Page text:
Mobile accounted for 25% of Ulta's e-commerce revenue during Q2.
Like their counterparts in Europe, where cell phones have become a common means of processing consumer purchase transactions, U.S. merchants are showing a lot of interest in mobile telephony as an alternative to credit cards, an analyst says.
Like their counterparts in Europe, where cell phones have become a common means of processing consumer purchase transactions, U.S. online merchants are showing a lot of interest in mobile telephony as an alternative to credit cards, an analyst says.
"This is popping up all over Europe with millions of transactions," says Jeff Foster, executive vice president of Retail Decisions, a payments processing and services company with about 100 retailers among its client base.
He adds that European merchants as well as consumers like using cell phones as payment devices for online transactions, because it frees them from having to process extensive billing information for each web purchase. Instead, an online shopper simply enters her cell phone number onto a web checkout page, then waits for a text or voice message confirming the transaction on her cell phone. The shopper then authorizes the transaction with a text message reply, or by speaking into an automated system using interactive voice response technology. The purchase price is then added to the shopper’s next cell phone bill, and the cell phone company charges the merchant a percentage of the transaction value.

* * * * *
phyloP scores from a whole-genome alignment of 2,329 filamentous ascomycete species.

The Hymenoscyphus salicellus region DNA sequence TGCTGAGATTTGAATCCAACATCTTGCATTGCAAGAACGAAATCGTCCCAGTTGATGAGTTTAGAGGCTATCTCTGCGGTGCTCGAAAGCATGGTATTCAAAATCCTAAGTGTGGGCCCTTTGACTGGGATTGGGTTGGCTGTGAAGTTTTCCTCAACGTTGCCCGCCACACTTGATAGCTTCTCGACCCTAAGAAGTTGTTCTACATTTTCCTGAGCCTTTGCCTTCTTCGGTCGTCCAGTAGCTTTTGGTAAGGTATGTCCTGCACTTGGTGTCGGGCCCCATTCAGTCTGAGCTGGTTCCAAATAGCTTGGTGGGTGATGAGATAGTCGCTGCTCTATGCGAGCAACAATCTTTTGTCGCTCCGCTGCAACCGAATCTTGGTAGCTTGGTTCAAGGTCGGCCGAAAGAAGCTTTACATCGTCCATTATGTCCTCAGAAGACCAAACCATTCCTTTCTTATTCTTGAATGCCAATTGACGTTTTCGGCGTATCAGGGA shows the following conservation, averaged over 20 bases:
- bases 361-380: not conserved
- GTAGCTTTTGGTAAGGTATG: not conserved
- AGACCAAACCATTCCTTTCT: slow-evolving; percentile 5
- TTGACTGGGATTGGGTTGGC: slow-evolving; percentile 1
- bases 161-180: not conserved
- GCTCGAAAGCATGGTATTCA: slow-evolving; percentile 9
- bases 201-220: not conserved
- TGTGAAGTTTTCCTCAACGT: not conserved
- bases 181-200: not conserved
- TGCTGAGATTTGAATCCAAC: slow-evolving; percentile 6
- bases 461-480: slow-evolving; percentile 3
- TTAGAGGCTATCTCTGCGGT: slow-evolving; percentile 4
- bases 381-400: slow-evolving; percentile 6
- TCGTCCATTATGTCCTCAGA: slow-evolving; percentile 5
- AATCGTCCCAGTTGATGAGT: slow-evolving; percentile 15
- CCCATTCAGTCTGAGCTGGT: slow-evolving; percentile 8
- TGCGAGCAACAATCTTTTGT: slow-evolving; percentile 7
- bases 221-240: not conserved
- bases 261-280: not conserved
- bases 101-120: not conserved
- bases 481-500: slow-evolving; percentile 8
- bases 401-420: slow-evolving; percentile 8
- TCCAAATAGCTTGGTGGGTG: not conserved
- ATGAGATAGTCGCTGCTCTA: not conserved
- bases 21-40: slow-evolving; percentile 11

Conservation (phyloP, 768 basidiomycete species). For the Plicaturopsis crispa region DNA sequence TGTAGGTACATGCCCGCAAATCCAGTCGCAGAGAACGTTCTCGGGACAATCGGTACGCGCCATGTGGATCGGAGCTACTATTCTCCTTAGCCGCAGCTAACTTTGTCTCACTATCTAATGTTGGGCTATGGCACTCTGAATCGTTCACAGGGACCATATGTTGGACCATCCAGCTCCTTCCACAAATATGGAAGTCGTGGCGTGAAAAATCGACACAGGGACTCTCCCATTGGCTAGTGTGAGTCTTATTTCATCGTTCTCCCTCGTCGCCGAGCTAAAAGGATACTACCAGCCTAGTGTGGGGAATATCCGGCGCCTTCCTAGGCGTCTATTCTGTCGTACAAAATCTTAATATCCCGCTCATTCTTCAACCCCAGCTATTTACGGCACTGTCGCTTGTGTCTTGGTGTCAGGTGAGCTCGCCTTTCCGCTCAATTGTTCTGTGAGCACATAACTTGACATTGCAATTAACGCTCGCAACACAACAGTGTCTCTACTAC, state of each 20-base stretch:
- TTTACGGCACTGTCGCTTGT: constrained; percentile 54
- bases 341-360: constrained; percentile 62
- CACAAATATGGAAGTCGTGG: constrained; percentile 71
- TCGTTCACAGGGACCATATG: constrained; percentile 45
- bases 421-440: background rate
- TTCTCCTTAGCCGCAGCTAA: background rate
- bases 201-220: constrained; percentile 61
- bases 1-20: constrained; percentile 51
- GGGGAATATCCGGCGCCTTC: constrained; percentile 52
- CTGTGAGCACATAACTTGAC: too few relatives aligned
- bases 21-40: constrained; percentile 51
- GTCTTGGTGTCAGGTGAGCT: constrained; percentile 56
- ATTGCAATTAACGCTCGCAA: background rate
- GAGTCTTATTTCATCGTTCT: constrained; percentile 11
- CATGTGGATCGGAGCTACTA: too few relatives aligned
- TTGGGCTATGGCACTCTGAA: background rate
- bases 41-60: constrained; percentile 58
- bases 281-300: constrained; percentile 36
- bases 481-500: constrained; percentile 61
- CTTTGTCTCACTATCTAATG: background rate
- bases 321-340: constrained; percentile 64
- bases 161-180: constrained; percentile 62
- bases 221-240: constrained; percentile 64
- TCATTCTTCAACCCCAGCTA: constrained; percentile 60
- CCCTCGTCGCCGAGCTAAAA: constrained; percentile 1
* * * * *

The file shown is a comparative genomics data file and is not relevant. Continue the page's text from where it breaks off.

Foster notes that the use of cell phones as payment devices has taken off in Europe partly because of a more coordinated cell phone network. "In the U.S., cell phone companies are more competitive, so a retailer would have to coordinate arrangements with several companies," he says. He adds, however, that as interest increases among merchants and consumers in the U.S., mobile phone network providers are expected to move toward a standardized system that would support the use of cell phones as payment devices.